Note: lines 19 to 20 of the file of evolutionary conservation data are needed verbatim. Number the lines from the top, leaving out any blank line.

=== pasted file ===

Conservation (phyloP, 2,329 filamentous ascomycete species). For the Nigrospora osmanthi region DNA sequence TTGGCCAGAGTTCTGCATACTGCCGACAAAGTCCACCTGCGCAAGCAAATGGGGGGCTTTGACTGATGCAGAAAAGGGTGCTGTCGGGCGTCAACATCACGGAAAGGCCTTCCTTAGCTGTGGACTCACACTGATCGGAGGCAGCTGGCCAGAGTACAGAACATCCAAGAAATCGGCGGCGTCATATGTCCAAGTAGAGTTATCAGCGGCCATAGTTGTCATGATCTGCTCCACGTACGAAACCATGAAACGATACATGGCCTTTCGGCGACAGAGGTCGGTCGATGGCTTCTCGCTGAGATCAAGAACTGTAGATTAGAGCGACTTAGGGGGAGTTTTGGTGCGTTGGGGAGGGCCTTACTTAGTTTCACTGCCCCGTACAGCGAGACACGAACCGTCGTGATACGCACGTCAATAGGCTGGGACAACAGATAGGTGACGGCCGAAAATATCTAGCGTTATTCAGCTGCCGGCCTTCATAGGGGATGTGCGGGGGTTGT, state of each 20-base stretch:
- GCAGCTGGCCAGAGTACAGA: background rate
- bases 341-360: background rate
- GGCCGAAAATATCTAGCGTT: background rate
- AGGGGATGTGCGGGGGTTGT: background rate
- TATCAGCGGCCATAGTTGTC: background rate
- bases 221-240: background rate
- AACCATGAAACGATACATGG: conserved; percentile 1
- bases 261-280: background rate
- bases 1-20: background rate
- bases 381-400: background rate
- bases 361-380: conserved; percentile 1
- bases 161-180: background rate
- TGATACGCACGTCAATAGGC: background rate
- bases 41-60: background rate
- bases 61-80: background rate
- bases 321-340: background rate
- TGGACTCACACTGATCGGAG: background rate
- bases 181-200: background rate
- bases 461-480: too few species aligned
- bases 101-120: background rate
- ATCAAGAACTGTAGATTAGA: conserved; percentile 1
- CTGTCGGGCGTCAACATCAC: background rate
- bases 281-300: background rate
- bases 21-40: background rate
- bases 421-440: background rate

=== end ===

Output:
- bases 181-200: background rate
- bases 461-480: too few species aligned